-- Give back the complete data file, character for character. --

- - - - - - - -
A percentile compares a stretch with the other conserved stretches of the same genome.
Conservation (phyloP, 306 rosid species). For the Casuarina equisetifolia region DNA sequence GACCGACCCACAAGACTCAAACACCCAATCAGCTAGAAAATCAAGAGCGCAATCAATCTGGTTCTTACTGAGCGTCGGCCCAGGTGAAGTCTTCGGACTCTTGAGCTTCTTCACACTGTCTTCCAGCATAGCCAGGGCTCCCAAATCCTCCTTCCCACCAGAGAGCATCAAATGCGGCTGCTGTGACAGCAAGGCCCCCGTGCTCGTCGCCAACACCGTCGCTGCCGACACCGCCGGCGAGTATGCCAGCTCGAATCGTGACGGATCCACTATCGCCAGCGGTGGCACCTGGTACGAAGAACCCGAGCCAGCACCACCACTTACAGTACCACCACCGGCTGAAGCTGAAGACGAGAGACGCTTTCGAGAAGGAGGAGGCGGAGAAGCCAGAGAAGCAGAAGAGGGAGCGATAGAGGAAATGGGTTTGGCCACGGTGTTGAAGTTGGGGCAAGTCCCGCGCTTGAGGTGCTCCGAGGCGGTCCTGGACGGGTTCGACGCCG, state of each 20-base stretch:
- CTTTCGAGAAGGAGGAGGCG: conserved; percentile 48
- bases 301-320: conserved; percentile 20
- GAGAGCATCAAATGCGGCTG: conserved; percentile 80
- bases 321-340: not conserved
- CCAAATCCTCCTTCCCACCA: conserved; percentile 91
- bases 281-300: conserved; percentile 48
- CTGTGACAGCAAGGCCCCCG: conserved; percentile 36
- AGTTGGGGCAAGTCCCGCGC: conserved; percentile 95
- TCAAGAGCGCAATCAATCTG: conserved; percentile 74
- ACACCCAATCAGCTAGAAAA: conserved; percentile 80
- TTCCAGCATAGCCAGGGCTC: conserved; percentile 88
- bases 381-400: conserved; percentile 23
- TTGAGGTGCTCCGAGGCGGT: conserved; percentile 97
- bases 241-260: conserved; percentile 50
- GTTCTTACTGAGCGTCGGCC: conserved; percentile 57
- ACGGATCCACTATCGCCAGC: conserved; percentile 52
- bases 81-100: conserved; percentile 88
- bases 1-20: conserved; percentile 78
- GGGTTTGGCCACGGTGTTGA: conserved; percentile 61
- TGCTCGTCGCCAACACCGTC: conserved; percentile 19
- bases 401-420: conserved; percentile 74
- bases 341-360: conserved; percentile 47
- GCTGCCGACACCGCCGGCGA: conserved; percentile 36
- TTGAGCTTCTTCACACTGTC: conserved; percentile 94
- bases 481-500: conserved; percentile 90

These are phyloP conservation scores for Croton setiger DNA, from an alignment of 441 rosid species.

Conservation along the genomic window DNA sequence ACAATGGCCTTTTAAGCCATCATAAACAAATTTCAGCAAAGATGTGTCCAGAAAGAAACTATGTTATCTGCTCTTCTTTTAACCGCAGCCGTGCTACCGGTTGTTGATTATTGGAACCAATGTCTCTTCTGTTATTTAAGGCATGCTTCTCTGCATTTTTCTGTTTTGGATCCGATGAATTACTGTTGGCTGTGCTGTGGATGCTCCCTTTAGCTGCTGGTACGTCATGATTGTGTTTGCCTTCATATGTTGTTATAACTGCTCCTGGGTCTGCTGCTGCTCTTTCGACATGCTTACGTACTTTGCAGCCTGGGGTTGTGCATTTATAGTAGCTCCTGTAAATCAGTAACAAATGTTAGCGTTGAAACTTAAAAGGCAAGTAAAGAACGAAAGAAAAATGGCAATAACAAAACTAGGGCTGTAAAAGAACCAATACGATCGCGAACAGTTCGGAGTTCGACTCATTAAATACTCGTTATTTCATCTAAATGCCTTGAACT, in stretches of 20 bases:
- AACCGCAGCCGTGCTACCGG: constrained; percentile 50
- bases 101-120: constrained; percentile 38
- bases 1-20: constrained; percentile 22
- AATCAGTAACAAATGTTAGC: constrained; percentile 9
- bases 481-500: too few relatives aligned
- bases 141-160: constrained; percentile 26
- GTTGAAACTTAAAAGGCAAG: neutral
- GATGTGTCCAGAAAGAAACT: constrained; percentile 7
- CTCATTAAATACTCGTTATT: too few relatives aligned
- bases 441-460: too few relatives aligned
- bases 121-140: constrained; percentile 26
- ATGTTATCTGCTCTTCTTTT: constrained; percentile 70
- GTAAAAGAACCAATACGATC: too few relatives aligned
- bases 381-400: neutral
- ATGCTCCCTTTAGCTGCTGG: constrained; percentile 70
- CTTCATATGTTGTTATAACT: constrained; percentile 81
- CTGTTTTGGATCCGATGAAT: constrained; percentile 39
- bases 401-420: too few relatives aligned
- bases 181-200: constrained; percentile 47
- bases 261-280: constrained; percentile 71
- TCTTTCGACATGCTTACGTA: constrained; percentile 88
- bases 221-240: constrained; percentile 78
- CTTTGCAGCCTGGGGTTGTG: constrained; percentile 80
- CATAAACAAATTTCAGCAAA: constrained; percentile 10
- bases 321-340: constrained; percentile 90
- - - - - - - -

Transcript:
A percentile compares a stretch with the other conserved stretches of the same genome.
Conservation (phyloP, 306 rosid species). For the Casuarina equisetifolia region DNA sequence GACCGACCCACAAGACTCAAACACCCAATCAGCTAGAAAATCAAGAGCGCAATCAATCTGGTTCTTACTGAGCGTCGGCCCAGGTGAAGTCTTCGGACTCTTGAGCTTCTTCACACTGTCTTCCAGCATAGCCAGGGCTCCCAAATCCTCCTTCCCACCAGAGAGCATCAAATGCGGCTGCTGTGACAGCAAGGCCCCCGTGCTCGTCGCCAACACCGTCGCTGCCGACACCGCCGGCGAGTATGCCAGCTCGAATCGTGACGGATCCACTATCGCCAGCGGTGGCACCTGGTACGAAGAACCCGAGCCAGCACCACCACTTACAGTACCACCACCGGCTGAAGCTGAAGACGAGAGACGCTTTCGAGAAGGAGGAGGCGGAGAAGCCAGAGAAGCAGAAGAGGGAGCGATAGAGGAAATGGGTTTGGCCACGGTGTTGAAGTTGGGGCAAGTCCCGCGCTTGAGGTGCTCCGAGGCGGTCCTGGACGGGTTCGACGCCG, state of each 20-base stretch:
- CTTTCGAGAAGGAGGAGGCG: conserved; percentile 48
- bases 301-320: conserved; percentile 20
- GAGAGCATCAAATGCGGCTG: conserved; percentile 80
- bases 321-340: not conserved
- CCAAATCCTCCTTCCCACCA: conserved; percentile 91
- bases 281-300: conserved; percentile 48
- CTGTGACAGCAAGGCCCCCG: conserved; percentile 36
- AGTTGGGGCAAGTCCCGCGC: conserved; percentile 95
- TCAAGAGCGCAATCAATCTG: conserved; percentile 74
- ACACCCAATCAGCTAGAAAA: conserved; percentile 80
- TTCCAGCATAGCCAGGGCTC: conserved; percentile 88
- bases 381-400: conserved; percentile 23
- TTGAGGTGCTCCGAGGCGGT: conserved; percentile 97
- bases 241-260: conserved; percentile 50
- GTTCTTACTGAGCGTCGGCC: conserved; percentile 57
- ACGGATCCACTATCGCCAGC: conserved; percentile 52
- bases 81-100: conserved; percentile 88
- bases 1-20: conserved; percentile 78
- GGGTTTGGCCACGGTGTTGA: conserved; percentile 61
- TGCTCGTCGCCAACACCGTC: conserved; percentile 19
- bases 401-420: conserved; percentile 74
- bases 341-360: conserved; percentile 47
- GCTGCCGACACCGCCGGCGA: conserved; percentile 36
- TTGAGCTTCTTCACACTGTC: conserved; percentile 94
- bases 481-500: conserved; percentile 90

These are phyloP conservation scores for Croton setiger DNA, from an alignment of 441 rosid species.

Conservation along the genomic window DNA sequence ACAATGGCCTTTTAAGCCATCATAAACAAATTTCAGCAAAGATGTGTCCAGAAAGAAACTATGTTATCTGCTCTTCTTTTAACCGCAGCCGTGCTACCGGTTGTTGATTATTGGAACCAATGTCTCTTCTGTTATTTAAGGCATGCTTCTCTGCATTTTTCTGTTTTGGATCCGATGAATTACTGTTGGCTGTGCTGTGGATGCTCCCTTTAGCTGCTGGTACGTCATGATTGTGTTTGCCTTCATATGTTGTTATAACTGCTCCTGGGTCTGCTGCTGCTCTTTCGACATGCTTACGTACTTTGCAGCCTGGGGTTGTGCATTTATAGTAGCTCCTGTAAATCAGTAACAAATGTTAGCGTTGAAACTTAAAAGGCAAGTAAAGAACGAAAGAAAAATGGCAATAACAAAACTAGGGCTGTAAAAGAACCAATACGATCGCGAACAGTTCGGAGTTCGACTCATTAAATACTCGTTATTTCATCTAAATGCCTTGAACT, in stretches of 20 bases:
- AACCGCAGCCGTGCTACCGG: constrained; percentile 50
- bases 101-120: constrained; percentile 38
- bases 1-20: constrained; percentile 22
- AATCAGTAACAAATGTTAGC: constrained; percentile 9
- bases 481-500: too few relatives aligned
- bases 141-160: constrained; percentile 26
- GTTGAAACTTAAAAGGCAAG: neutral
- GATGTGTCCAGAAAGAAACT: constrained; percentile 7
- CTCATTAAATACTCGTTATT: too few relatives aligned
- bases 441-460: too few relatives aligned
- bases 121-140: constrained; percentile 26
- ATGTTATCTGCTCTTCTTTT: constrained; percentile 70
- GTAAAAGAACCAATACGATC: too few relatives aligned
- bases 381-400: neutral
- ATGCTCCCTTTAGCTGCTGG: constrained; percentile 70
- CTTCATATGTTGTTATAACT: constrained; percentile 81
- CTGTTTTGGATCCGATGAAT: constrained; percentile 39
- bases 401-420: too few relatives aligned
- bases 181-200: constrained; percentile 47
- bases 261-280: constrained; percentile 71
- TCTTTCGACATGCTTACGTA: constrained; percentile 88
- bases 221-240: constrained; percentile 78
- CTTTGCAGCCTGGGGTTGTG: constrained; percentile 80
- CATAAACAAATTTCAGCAAA: constrained; percentile 10
- bases 321-340: constrained; percentile 90